A&A 442, 397-403 (2005)
DOI: 10.1051/0004-6361:20053414
R. Vio^{1} - J. Bardsley^{2} - M. Donatelli^{3} - W. Wamsteker^{4}
1 - Chip Computers Consulting s.r.l., Viale Don L. Sturzo 82,
S.Liberale di Marcon, 30020 Venice, Italy
2 -
Department of Mathematical Sciences, The University of Montana,
Missoula, MT 59812-0864, USA
3 -
Dipartimento di Fisica e Matematica, Università dell'Insubria,
via Valleggio 11, 22100 Como, Italy
4 -
INTA/LAEFF, Apartado 50727, 28080 Madrid, Spain
Received 12 May 2005/ Accepted 11 July 2005
Abstract
It is well-known that when an astronomical image is
collected by a telescope, the measured intensities at pixels near
the edge of the image may depend on the intensity of the object
outside of the field of view (FOV) of the instrument. This makes
the deconvolution of astronomical images troublesome. Standard
approaches for solving this problem artificially extend the object
outside the FOV via the imposition of boundary conditions (BCs).
Unfortunately, in many instances the artificially extended object
has little in common with the object itself outside of the FOV.
This is most pronounced in the case of objects close to the
boundary of the image and/or extended objects not completely
contained in the image domain. In such cases, an inaccurate
extension of the image outside of the FOV can introduce
non-physical edge effects near the boundary that can degrade the
quality of the reconstruction. For example, if the BCs used result
in an extended image that is discontinuous at the boundary, these
edge effects take the form of ripples (Gibbs oscillations). In
this paper, we extend to least-squares (LS) algorithms a method
recently proposed by Bertero & Boccacci (2005, A&A, 437, 369) in the context of the
Richardson-Lucy (RL) algorithm for the restoration of images
contaminated by Poissonian noise. The most important
characteristic of the proposed approach is that it does not impose
any kind of artificial BCs and is therefore free from edge
effects. For this reason it can be considered the natural method
for the restoration of images via LS algorithms.
Key words: methods: data analysis - methods: statistical - techniques: image processing
When a two-dimensional object f(x,y) in outer-space is viewed
through a telescope, the observed image g(x,y) is related to fvia the integral equation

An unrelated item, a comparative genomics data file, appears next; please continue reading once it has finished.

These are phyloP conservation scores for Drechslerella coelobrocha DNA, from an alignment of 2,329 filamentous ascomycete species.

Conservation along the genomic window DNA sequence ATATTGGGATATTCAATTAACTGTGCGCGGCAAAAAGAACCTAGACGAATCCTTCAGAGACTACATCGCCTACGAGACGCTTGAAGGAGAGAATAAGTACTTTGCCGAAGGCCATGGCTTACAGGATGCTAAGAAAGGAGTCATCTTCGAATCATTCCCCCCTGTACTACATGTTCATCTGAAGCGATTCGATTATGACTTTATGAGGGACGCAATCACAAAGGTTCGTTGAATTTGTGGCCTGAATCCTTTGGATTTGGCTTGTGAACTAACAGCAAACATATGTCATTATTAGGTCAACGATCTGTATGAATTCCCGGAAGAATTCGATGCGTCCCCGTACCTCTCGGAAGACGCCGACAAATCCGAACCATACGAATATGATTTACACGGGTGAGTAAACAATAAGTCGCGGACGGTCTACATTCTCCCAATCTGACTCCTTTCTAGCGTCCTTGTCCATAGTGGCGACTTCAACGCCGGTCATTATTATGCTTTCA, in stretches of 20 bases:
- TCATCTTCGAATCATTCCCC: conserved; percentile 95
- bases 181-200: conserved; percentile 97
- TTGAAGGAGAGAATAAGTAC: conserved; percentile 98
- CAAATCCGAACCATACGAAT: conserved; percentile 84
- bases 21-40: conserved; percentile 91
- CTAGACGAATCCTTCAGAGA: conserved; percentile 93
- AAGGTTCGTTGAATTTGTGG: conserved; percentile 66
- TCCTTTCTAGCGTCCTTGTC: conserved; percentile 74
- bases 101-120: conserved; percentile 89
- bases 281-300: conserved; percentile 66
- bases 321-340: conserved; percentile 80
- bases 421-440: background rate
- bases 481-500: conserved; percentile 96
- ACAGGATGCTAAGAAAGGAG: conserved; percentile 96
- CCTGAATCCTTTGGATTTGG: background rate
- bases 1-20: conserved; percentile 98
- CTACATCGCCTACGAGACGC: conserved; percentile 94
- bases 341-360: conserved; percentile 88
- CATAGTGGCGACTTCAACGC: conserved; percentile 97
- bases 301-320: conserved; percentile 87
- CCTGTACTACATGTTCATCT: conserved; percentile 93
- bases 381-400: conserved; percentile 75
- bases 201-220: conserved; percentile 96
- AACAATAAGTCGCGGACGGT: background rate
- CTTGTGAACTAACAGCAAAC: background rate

The image deblurring, or deconvolution, problem is to obtain an
approximate solution of the linear system (3). A
very common approach is the least-squares (LS) method, where the
restored image is obtained by approximately solving
The standard approach that is used to avoid this problem is to impose a priori boundary conditions (BCs) on . The BCs that are most often used force a functional dependency between the elements of external to the FOV and those internal to this area. This has the effect of extending outside of the FOV without adding any unknowns to the associated image deblurring problem. Because of this, problem (4) can be reformulated in terms of an unknown array , and can be written as an square matrix whose structure can be exploited by fast algorithms.
The following BCs and associated extensions of are by far the most common choices in image processing:
F(1-i,j) = 2 F(1,j) - F(i+1,j) | |||
F(i,1-j) = 2 F(i,1) - F(i,j+1) | |||
F(N+i,j) = 2 F(N,j) - F(N-i,j) | |||
F(i,N+j) = 2 F(i,N) - F(i,N-j) | |||
Formally, the minimum norm solution of problem (4)
is given by
The benefit of the approach set forth in the previous paragraph is that it allows for the use of the fast DFT. Unfortunately it does not, by itself, work well. The reason is that the matrix in (3) maps arrays into arrays, whereas works in the opposite direction. However, because of the zero-padding operation, the matrices and are artificially forced to map arrays into arrays. Thus, one might expect that if the zero-extended model is modified in such a way that the domains in which and operate are preserved, things should work. This simple observation was recently made by Bertero & Boccacci (2005) in the context of the restoration of images contaminated by Poissonian noise, and led to the development of a modified version of the Richardson-Lucy (RL) algorithm that has proved to provide superb results^{}.
The extension of the arguments of
Bertero & Boccacci (2005) to the LS case leads us to rewrite problem (4)
in the equivalent form
Problem (6) can be rewritten in the revealing form
The prototypical iterative regularization algorithm for least squares problems is the Landweber method (LW). This is a gradient descent algorithm for solving problem (4). In particular, it creates a sequence of iterates that, provided has full column rank, converges to the solution in Eq. (5) (see Engl et al. 1996). Because of its slow convergence, it is not frequently used in practical applications. However, because of its simplicity, it is often utilized in the theoretical analysis of the potential performance of the LS approach.
If
is the starting image, then the iterations take the form
Applying LW to the problem of solving (6) yields the
modified Landweber iteration
For the sake of clarity and completeness, we now provide a
detailed analysis of the convergence of (10). The
analogue of Eq. (9) in this case is
(14) |
(15) |
= | (16) | ||
= | (17) |
A DFT-based coding of the modified LW is trivial.
In fact, since
,
,
and
,
it is not difficult to see that the
iterate (10) can be rewritten in the form
For each iteration this procedure requires the computation of four DFTs, versus the two DFTs required by the classic algorithm based on P-BCs.
We now present some numerical experiments in which the performance of the modified LW algorithm is compared with the performance of classical LW when R-BCs and AR-BCs are imposed. Actually, we have used a projected version of LW that constrains the solution to be nonnegative. We do this because in the experiments we have used as a benchmark the modified RL algorithm as proposed by Bertero & Boccacci (2005) which also imposes a nonnegativity constraint on the solution.